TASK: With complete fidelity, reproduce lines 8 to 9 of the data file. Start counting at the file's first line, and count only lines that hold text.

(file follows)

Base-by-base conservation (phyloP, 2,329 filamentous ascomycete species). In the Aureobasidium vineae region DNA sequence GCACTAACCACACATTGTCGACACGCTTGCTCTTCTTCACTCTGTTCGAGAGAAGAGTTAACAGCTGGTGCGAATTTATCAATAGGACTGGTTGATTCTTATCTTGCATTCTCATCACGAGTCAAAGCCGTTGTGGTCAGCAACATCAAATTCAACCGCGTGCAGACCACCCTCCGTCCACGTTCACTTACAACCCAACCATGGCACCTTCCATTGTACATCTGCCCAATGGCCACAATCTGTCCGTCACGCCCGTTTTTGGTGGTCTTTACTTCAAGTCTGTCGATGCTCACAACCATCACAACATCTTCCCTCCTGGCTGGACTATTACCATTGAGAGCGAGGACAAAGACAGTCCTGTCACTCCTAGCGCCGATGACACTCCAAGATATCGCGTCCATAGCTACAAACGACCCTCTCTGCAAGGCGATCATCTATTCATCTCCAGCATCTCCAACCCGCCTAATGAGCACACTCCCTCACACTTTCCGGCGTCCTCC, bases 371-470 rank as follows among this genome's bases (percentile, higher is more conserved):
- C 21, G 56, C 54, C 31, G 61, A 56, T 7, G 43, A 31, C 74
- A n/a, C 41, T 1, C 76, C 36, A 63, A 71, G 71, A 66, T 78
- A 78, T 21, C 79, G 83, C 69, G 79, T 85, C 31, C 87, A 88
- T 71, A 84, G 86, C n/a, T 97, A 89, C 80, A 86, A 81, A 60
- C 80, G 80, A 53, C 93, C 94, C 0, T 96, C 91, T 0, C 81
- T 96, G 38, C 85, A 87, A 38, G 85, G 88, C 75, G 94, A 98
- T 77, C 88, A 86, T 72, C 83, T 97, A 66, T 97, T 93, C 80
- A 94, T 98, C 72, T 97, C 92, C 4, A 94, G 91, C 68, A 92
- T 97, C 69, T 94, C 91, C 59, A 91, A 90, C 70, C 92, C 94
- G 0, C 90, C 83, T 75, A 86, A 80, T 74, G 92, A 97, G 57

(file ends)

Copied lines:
- T 77, C 88, A 86, T 72, C 83, T 97, A 66, T 97, T 93, C 80
- A 94, T 98, C 72, T 97, C 92, C 4, A 94, G 91, C 68, A 92